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Business Unplugged™
This blog features Carol Roth's tough love on business and entrepreneurship, as well as insights from Carol's community of contributors.

Do You Need a Partner? Five Questions You Should Ask Yourself.

Written By: Josh MacDonald | Comments Off on Do You Need a Partner? Five Questions You Should Ask Yourself.

finding a partnerRunning a business by yourself is both time-consuming and stressful, which can lead you to a point in time where you might want to consider finding a partner. Before you and your new business partner can forge a successful working relationship together, you need to understand the skills that you bring to the table, and it’s also equally important to realize those of your future business partner.

You will want to consider:

1) Can you allocate enough time for the business to grow to its full potential?

If you are a busy business owner, there is only a limited amount of time available each day to get all of your tasks done. Time constraints always come into play, and there is only so much that your staff, either in-house or outsourced, can do to help.

As the amount of skilled people who can help you grow your business is limited, this is actually a hindrance to future business growth. Overcoming limitations such as this is easy enough in theory, but in practice can often be a difficult ask. This is where you need to sit down and have a “solid think” about whether teaming up with a business partner might be an effective long-term solution.

2) Do you have a partner in mind with complementary strengths to even out your weaknesses?

Running a business with a partner is a solid step to increasing productivity and reaching future growth goals. But, always ensure that whoever you choose has complementary strengths, which will enhance your own.

When you are looking for a business partner, it’s imperative that you don’t team up with a person who thinks, acts and can do the exact same things you can already do. While it is important that your partner has the same understandings as you and is on the same page, a complementary skillset is what you are looking for.

Collaboration is much more than just doubling your skillsets. The key to achieving business success is not trying to be someone else: It’s in understanding your own abilities and discovering how your partner’s complement your own.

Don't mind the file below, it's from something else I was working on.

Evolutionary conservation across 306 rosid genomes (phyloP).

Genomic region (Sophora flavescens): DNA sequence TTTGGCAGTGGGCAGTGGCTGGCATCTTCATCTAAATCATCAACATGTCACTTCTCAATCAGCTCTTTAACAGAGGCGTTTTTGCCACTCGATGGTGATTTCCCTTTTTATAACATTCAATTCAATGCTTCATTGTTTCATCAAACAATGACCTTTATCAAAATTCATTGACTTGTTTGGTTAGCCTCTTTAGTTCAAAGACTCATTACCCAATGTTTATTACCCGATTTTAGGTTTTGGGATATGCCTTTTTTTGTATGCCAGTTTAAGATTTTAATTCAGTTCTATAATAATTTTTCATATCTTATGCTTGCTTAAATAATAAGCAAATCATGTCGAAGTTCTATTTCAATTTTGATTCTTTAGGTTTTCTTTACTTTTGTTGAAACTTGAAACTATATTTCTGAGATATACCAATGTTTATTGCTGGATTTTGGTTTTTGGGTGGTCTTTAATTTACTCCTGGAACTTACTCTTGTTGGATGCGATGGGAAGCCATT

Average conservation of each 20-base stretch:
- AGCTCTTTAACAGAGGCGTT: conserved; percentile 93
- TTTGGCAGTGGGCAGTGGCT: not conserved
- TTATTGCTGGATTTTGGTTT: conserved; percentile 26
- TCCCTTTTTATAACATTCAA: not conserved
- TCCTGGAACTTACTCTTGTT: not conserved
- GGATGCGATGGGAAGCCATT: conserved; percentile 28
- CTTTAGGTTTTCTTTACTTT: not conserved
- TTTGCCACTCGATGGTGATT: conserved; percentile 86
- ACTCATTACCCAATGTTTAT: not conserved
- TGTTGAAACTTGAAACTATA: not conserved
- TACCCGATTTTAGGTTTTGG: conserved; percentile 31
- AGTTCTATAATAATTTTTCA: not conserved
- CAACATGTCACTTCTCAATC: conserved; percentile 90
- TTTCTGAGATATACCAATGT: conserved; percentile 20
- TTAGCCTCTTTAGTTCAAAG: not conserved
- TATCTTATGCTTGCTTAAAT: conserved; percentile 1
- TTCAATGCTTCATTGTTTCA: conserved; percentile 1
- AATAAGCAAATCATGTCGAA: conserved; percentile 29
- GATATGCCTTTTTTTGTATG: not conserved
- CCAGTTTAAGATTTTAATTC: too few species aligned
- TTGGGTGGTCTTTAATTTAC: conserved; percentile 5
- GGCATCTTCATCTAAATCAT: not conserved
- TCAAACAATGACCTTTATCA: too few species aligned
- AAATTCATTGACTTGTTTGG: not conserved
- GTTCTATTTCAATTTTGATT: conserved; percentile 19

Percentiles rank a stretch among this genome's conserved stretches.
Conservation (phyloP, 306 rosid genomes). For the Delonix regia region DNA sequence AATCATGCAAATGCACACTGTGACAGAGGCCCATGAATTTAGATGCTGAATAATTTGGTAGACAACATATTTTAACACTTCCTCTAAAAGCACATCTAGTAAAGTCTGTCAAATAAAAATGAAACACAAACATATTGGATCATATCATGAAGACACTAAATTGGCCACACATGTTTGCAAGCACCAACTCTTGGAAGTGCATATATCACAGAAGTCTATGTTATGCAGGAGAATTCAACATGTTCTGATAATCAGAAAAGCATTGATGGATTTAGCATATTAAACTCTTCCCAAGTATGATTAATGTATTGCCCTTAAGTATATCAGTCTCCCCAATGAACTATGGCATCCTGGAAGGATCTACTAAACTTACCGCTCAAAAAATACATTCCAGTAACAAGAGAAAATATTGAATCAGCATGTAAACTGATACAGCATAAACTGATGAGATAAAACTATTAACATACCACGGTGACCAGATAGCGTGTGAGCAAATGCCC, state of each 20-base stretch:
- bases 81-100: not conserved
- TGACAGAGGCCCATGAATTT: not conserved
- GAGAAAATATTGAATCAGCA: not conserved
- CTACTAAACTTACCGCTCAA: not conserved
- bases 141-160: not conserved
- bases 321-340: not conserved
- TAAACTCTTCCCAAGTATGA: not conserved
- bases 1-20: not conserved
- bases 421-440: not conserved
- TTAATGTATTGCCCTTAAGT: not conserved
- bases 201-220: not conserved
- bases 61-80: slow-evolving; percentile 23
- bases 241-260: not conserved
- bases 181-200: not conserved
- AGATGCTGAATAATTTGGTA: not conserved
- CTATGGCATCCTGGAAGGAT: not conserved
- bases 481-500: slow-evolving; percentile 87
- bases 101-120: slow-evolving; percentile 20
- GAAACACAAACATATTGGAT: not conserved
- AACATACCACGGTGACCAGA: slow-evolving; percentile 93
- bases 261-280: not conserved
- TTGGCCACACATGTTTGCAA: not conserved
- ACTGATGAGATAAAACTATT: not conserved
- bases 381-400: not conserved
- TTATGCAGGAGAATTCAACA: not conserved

3) Will a partner help motivate you to work harder and smarter?

The long-term success of a business relationship greatly depends on the happiness of both you and your business partner. It’s both of your jobs to ensure that both of your interests are protected, and that your shared business goals are being achieved.

The only long-term successful business relationships are the ones where each partner feels the relationship is mutually beneficial.

In the event that things are not going as planned, or if either you or your business partner are not happy with the business’s direction, it’s imperative that an initial business agreement or “prenup” be completed and agreed to, as this can be used to solve future disputes.

Business partnerships are similar to marriages, and things can go wrong – and you end up in a divorce. The problem with many business partnerships is that when they end, there is a lot of legal paperwork that needs to be sorted out, along with what to do with the business and disagreements between both partners.

While a business can end for many different reasons such as loss of interest, illness or partners falling out with each other, an initial prenup will protect your interests, investments and, most importantly, determine a clear path to follow in the event of a worst-case scenario.

4) Could past personal failures have been prevented if you had a solid partner?

Wise business owners understand that there is wisdom in learning from failure, yet many organisations often overlook this.

The majority of business partnerships believe that while failure is bad, learning from it is a straightforward experience. And by reflecting on where things went wrong, you will be able to avoid those mistakes in the future.

However, this line of thinking can be misguided. Failure is not always a bad thing, and regardless if you had a previous business partner or not, sometimes business faults can occur when the circumstances are well beyond your control.

5) Do you have enough money to hire an employee with these desired qualities?

One of the most-asked business questions at networking events held within the small- to medium-sized business community is “When is a good time to hire an employee, or would the business be best served with the option of taking on a partner instead?”

As a solo business owner, bringing on a new business partner can be a complicated process. You need to ask yourself:

  • What is the purpose of taking on a business partner?
  • Does the business need one for the extra capital they might bring?
  • Are you willing to listen to their ideas, long-term goals and overall direction?

In conclusion

If you decide that you need a business partner to help you with the day-to-day running of your business, you should keep in mind that this is not a decision to be taken lightly. Be sure that you protect yourself with a business prenup, and ensure you get the help you need by finding a partner with complementary skills.

Article written by
Josh MacDonald is an Internet entrepreneur who has sold thousands of licenses of his marketing software to agencies around the world throughout his teenage years. His website and blog is https://joshmacdonald.net and his latest project is http://shoutour.biz.